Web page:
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Tattling on Truant Peers
School Administrator, January 2021
A central-office administrator learns through her teenage son, confidentially, that his two closest friends, who attend school in a neighboring district, had skipped school three times in recent weeks to play video games while parents were working elsewhere. The administrator sits with the information but wonders whether to contact the two boys’ parents or someone at their high school.
As a mother, this person has a duty to protect her son and their trust. As a central-office administrator, she has a duty to serve students’ best interests. She must find a solution that honors the importance of both roles. Calling the two boys’ parents would not be such a solution as it risks implicating her son and would be inappropriate given they attend school in another district.
The unfortunate reality is that we know huge numbers of students are struggling to remain engaged in distance learning. A diplomatic approach would be to address this issue with an administrator in the neighboring district to indicate she’s heard of students in both of their districts not attending distance learning. She could say, in the interest of their students and teachers, she felt compelled to raise awareness. She could even consider opening a communication pathway with the district administrator to exchange strategies to address the issue of student engagement.
This is not her story to tell! Her son shared the information with his mother confidentially, not as a student but as her son. Though the line between professional and personal life for administrators can at times be blurred, in this case it appears it was a private, personal conversation with her child. She needs to approach this primarily from her role as a parent.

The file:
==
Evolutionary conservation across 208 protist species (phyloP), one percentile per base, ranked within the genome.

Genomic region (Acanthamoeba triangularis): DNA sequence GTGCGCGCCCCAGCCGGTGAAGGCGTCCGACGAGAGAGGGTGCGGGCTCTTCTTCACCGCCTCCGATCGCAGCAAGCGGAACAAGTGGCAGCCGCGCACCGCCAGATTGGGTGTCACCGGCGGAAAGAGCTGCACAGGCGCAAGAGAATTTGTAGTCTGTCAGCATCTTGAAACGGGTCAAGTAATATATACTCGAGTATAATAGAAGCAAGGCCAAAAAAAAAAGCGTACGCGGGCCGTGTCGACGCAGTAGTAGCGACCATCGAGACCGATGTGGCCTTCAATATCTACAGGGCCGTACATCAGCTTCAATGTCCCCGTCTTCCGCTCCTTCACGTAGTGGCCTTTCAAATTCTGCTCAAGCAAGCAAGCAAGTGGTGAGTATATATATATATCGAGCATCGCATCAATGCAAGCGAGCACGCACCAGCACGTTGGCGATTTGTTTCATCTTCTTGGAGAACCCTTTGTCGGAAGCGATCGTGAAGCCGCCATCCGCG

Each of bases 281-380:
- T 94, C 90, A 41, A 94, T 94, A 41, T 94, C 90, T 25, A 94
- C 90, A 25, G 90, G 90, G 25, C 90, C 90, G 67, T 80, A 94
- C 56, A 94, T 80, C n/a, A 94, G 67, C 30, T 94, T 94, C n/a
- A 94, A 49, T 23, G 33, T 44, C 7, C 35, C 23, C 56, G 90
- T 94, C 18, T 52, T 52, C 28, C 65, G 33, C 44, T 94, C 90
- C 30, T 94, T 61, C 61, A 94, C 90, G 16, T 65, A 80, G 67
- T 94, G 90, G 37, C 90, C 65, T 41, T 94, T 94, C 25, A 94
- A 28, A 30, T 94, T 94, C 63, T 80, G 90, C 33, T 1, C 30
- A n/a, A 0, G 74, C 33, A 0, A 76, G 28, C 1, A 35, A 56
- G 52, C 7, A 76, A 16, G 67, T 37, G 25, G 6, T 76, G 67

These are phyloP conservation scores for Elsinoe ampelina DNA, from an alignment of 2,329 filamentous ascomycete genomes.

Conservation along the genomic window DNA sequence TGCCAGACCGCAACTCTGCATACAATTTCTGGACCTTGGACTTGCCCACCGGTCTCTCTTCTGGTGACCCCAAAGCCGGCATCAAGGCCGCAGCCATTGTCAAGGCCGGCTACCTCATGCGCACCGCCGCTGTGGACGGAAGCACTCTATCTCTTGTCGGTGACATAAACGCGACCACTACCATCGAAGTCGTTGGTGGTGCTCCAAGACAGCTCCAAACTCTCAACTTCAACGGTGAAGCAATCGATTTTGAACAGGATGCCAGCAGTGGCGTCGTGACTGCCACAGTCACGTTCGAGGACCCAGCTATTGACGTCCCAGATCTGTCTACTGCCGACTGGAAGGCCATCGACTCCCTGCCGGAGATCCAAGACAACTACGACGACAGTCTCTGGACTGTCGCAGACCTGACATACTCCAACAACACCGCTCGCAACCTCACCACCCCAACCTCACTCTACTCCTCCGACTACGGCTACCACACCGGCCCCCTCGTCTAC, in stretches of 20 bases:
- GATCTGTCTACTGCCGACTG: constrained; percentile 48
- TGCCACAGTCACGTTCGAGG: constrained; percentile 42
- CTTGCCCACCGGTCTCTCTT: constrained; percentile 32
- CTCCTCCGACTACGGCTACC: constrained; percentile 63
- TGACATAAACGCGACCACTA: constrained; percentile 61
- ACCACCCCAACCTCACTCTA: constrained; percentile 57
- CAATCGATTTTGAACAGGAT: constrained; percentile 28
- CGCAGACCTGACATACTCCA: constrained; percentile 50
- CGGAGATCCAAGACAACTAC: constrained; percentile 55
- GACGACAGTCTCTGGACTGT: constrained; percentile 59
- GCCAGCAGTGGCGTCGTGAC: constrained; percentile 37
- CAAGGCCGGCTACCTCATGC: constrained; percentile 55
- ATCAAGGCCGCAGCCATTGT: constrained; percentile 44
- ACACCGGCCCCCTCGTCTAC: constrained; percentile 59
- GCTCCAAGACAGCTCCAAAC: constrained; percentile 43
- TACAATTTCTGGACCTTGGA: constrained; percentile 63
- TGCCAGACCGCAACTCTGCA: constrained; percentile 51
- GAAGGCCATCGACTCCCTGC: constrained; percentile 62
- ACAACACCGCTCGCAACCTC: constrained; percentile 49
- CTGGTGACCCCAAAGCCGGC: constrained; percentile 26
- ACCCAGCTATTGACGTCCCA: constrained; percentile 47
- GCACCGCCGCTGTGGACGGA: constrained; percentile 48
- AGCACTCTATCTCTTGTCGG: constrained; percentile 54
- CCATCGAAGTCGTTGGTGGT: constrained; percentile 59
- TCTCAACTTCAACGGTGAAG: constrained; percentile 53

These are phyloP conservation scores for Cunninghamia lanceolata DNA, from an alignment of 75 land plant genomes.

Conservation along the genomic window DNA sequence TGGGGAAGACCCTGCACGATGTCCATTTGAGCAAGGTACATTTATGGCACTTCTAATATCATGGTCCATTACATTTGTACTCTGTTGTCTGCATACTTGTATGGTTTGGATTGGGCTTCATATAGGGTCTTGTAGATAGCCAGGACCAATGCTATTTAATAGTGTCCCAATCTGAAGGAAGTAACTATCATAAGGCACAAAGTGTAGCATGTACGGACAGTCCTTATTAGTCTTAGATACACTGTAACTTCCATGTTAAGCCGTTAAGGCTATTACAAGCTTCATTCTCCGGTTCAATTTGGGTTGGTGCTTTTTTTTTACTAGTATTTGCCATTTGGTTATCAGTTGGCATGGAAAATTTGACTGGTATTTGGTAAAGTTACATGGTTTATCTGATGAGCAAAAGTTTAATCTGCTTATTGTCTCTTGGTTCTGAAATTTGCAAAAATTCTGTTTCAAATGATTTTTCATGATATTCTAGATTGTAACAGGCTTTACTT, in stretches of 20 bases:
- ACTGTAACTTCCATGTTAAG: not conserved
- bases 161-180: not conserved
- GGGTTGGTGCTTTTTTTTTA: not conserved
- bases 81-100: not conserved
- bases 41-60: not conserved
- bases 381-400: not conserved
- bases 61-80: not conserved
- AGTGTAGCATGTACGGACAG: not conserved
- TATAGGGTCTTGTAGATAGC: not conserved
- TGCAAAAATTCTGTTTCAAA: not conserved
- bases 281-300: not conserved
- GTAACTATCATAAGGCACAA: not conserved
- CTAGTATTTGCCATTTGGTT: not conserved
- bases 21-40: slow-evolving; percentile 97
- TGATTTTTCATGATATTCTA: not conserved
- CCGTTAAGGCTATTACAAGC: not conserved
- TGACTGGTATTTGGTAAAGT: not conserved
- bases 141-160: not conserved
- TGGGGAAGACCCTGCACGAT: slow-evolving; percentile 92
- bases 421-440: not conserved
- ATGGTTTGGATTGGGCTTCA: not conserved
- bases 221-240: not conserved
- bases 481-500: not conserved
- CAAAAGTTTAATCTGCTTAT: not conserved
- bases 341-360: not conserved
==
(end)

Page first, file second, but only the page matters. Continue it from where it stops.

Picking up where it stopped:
She might want to ask him why he shared information about friends’ behavior with her. It appears to bother him so he may be looking for clarification regarding what he should do as their friend.
The mother/administrator should discuss the seriousness of the friends’ actions with her son. The knowledge she has as an administrator will help the son see what the result of their actions might look like from the school perspective. The boys could end up so far behind it might delay matriculation to the next grade or even graduation. There could be punitive responses from the school staff. She has an opportunity at this time to speak as his mother who is also an administrator. However, she should approach it primarily from the perspective of a mother whose son has taken her into his confidence.
Most importantly, she ought to allow her son to process his own thoughts and reactions to what he shared. During this conversation, she could offer examples of how she has responded when she’s been in similar situations. She can talk about how she’s handled it and ask him for his input on how he might have responded were he in his mom’s shoes. Hopefully, this will lead to the two of them exploring next steps.